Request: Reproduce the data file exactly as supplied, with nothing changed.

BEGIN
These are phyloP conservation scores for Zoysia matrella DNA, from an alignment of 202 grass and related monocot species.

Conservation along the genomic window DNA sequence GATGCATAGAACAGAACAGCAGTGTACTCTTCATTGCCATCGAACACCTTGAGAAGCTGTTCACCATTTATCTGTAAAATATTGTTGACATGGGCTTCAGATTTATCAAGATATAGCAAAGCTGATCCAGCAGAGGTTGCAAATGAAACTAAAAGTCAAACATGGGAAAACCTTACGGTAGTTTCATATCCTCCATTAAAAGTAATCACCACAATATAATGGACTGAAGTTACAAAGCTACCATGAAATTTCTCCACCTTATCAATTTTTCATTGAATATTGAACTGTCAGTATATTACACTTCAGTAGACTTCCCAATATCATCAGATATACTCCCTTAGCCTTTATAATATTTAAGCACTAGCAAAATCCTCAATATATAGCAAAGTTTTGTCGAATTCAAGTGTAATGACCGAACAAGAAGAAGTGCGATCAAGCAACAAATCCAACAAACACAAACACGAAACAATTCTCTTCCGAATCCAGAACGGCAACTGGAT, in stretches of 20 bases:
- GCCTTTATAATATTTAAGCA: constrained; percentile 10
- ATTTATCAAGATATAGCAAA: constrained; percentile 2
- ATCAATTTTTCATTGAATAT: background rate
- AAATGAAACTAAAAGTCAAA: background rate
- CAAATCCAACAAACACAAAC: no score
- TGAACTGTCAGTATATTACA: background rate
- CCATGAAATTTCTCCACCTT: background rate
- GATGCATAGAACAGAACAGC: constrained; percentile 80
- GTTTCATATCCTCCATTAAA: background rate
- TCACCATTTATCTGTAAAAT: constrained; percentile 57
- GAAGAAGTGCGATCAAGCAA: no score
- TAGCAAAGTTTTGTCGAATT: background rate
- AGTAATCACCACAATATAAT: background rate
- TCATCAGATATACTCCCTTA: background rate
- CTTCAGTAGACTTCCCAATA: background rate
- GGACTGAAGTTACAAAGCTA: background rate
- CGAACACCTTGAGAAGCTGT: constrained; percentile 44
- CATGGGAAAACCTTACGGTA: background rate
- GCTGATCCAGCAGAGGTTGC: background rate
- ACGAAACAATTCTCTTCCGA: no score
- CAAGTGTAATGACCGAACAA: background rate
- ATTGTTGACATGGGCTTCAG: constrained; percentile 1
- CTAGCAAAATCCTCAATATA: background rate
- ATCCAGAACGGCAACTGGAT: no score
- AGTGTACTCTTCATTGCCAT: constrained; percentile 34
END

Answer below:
These are phyloP conservation scores for Zoysia matrella DNA, from an alignment of 202 grass and related monocot species.

Conservation along the genomic window DNA sequence GATGCATAGAACAGAACAGCAGTGTACTCTTCATTGCCATCGAACACCTTGAGAAGCTGTTCACCATTTATCTGTAAAATATTGTTGACATGGGCTTCAGATTTATCAAGATATAGCAAAGCTGATCCAGCAGAGGTTGCAAATGAAACTAAAAGTCAAACATGGGAAAACCTTACGGTAGTTTCATATCCTCCATTAAAAGTAATCACCACAATATAATGGACTGAAGTTACAAAGCTACCATGAAATTTCTCCACCTTATCAATTTTTCATTGAATATTGAACTGTCAGTATATTACACTTCAGTAGACTTCCCAATATCATCAGATATACTCCCTTAGCCTTTATAATATTTAAGCACTAGCAAAATCCTCAATATATAGCAAAGTTTTGTCGAATTCAAGTGTAATGACCGAACAAGAAGAAGTGCGATCAAGCAACAAATCCAACAAACACAAACACGAAACAATTCTCTTCCGAATCCAGAACGGCAACTGGAT, in stretches of 20 bases:
- GCCTTTATAATATTTAAGCA: constrained; percentile 10
- ATTTATCAAGATATAGCAAA: constrained; percentile 2
- ATCAATTTTTCATTGAATAT: background rate
- AAATGAAACTAAAAGTCAAA: background rate
- CAAATCCAACAAACACAAAC: no score
- TGAACTGTCAGTATATTACA: background rate
- CCATGAAATTTCTCCACCTT: background rate
- GATGCATAGAACAGAACAGC: constrained; percentile 80
- GTTTCATATCCTCCATTAAA: background rate
- TCACCATTTATCTGTAAAAT: constrained; percentile 57
- GAAGAAGTGCGATCAAGCAA: no score
- TAGCAAAGTTTTGTCGAATT: background rate
- AGTAATCACCACAATATAAT: background rate
- TCATCAGATATACTCCCTTA: background rate
- CTTCAGTAGACTTCCCAATA: background rate
- GGACTGAAGTTACAAAGCTA: background rate
- CGAACACCTTGAGAAGCTGT: constrained; percentile 44
- CATGGGAAAACCTTACGGTA: background rate
- GCTGATCCAGCAGAGGTTGC: background rate
- ACGAAACAATTCTCTTCCGA: no score
- CAAGTGTAATGACCGAACAA: background rate
- ATTGTTGACATGGGCTTCAG: constrained; percentile 1
- CTAGCAAAATCCTCAATATA: background rate
- ATCCAGAACGGCAACTGGAT: no score
- AGTGTACTCTTCATTGCCAT: constrained; percentile 34